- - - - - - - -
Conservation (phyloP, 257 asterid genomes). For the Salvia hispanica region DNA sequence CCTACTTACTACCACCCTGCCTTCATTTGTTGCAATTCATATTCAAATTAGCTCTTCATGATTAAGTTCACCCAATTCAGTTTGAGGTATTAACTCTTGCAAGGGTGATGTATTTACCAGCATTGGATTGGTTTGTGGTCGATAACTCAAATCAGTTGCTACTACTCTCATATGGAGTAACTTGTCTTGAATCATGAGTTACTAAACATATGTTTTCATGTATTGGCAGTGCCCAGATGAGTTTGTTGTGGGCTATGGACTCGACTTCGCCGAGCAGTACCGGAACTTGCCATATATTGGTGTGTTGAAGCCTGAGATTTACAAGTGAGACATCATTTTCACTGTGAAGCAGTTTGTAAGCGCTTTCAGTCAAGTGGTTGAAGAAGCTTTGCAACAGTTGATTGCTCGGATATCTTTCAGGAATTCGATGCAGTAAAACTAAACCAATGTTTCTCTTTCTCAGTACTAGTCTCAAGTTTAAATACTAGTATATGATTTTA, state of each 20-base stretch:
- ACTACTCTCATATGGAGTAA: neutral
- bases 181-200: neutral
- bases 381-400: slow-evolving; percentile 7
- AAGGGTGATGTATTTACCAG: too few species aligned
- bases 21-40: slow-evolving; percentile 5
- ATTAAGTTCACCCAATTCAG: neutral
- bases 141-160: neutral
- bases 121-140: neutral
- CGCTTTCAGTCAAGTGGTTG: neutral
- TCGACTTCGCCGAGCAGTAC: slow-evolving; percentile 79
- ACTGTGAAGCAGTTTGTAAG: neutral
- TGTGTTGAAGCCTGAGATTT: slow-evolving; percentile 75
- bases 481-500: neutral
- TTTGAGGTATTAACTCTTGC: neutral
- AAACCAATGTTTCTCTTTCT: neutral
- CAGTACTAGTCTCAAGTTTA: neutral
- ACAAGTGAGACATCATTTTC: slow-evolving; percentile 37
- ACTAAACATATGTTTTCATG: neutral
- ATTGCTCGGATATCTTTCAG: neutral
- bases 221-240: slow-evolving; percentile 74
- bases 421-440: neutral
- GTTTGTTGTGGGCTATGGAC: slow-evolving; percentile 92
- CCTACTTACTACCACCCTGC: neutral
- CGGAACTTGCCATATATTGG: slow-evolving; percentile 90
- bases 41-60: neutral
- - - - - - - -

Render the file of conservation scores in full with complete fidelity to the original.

Conservation (phyloP, 257 asterid genomes). For the Salvia hispanica region DNA sequence CCTACTTACTACCACCCTGCCTTCATTTGTTGCAATTCATATTCAAATTAGCTCTTCATGATTAAGTTCACCCAATTCAGTTTGAGGTATTAACTCTTGCAAGGGTGATGTATTTACCAGCATTGGATTGGTTTGTGGTCGATAACTCAAATCAGTTGCTACTACTCTCATATGGAGTAACTTGTCTTGAATCATGAGTTACTAAACATATGTTTTCATGTATTGGCAGTGCCCAGATGAGTTTGTTGTGGGCTATGGACTCGACTTCGCCGAGCAGTACCGGAACTTGCCATATATTGGTGTGTTGAAGCCTGAGATTTACAAGTGAGACATCATTTTCACTGTGAAGCAGTTTGTAAGCGCTTTCAGTCAAGTGGTTGAAGAAGCTTTGCAACAGTTGATTGCTCGGATATCTTTCAGGAATTCGATGCAGTAAAACTAAACCAATGTTTCTCTTTCTCAGTACTAGTCTCAAGTTTAAATACTAGTATATGATTTTA, state of each 20-base stretch:
- ACTACTCTCATATGGAGTAA: neutral
- bases 181-200: neutral
- bases 381-400: slow-evolving; percentile 7
- AAGGGTGATGTATTTACCAG: too few species aligned
- bases 21-40: slow-evolving; percentile 5
- ATTAAGTTCACCCAATTCAG: neutral
- bases 141-160: neutral
- bases 121-140: neutral
- CGCTTTCAGTCAAGTGGTTG: neutral
- TCGACTTCGCCGAGCAGTAC: slow-evolving; percentile 79
- ACTGTGAAGCAGTTTGTAAG: neutral
- TGTGTTGAAGCCTGAGATTT: slow-evolving; percentile 75
- bases 481-500: neutral
- TTTGAGGTATTAACTCTTGC: neutral
- AAACCAATGTTTCTCTTTCT: neutral
- CAGTACTAGTCTCAAGTTTA: neutral
- ACAAGTGAGACATCATTTTC: slow-evolving; percentile 37
- ACTAAACATATGTTTTCATG: neutral
- ATTGCTCGGATATCTTTCAG: neutral
- bases 221-240: slow-evolving; percentile 74
- bases 421-440: neutral
- GTTTGTTGTGGGCTATGGAC: slow-evolving; percentile 92
- CCTACTTACTACCACCCTGC: neutral
- CGGAACTTGCCATATATTGG: slow-evolving; percentile 90
- bases 41-60: neutral